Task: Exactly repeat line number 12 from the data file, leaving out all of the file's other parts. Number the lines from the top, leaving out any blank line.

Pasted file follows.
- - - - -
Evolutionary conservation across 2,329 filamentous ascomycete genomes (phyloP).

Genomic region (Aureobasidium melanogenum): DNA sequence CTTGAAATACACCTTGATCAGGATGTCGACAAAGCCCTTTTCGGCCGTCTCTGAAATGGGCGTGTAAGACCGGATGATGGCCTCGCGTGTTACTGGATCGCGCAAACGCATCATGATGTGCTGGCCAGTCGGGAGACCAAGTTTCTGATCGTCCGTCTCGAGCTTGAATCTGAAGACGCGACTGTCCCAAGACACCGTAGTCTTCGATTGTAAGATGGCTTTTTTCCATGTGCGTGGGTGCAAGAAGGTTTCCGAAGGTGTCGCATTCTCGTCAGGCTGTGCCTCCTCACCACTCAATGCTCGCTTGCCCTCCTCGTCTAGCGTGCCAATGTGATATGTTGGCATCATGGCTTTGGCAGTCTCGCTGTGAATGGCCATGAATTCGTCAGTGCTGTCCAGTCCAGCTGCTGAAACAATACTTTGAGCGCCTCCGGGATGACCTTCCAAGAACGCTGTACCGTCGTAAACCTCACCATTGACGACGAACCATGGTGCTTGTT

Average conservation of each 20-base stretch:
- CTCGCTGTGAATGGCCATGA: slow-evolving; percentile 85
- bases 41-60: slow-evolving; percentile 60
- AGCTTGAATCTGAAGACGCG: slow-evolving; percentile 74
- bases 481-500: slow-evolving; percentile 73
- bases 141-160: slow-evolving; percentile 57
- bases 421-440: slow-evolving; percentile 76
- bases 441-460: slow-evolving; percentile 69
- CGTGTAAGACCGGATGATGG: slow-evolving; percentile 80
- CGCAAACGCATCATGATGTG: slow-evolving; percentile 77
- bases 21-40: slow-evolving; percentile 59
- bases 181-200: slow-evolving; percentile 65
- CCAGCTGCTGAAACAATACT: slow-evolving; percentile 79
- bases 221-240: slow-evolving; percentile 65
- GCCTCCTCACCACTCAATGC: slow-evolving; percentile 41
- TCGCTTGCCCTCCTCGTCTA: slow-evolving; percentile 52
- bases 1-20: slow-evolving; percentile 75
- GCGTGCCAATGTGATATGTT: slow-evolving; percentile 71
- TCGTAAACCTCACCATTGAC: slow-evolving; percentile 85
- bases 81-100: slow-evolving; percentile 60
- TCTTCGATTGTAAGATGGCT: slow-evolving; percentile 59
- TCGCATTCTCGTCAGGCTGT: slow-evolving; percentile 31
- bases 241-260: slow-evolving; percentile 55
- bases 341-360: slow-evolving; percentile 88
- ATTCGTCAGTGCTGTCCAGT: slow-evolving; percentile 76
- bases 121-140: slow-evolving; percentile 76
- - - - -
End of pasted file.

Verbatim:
- CGCAAACGCATCATGATGTG: slow-evolving; percentile 77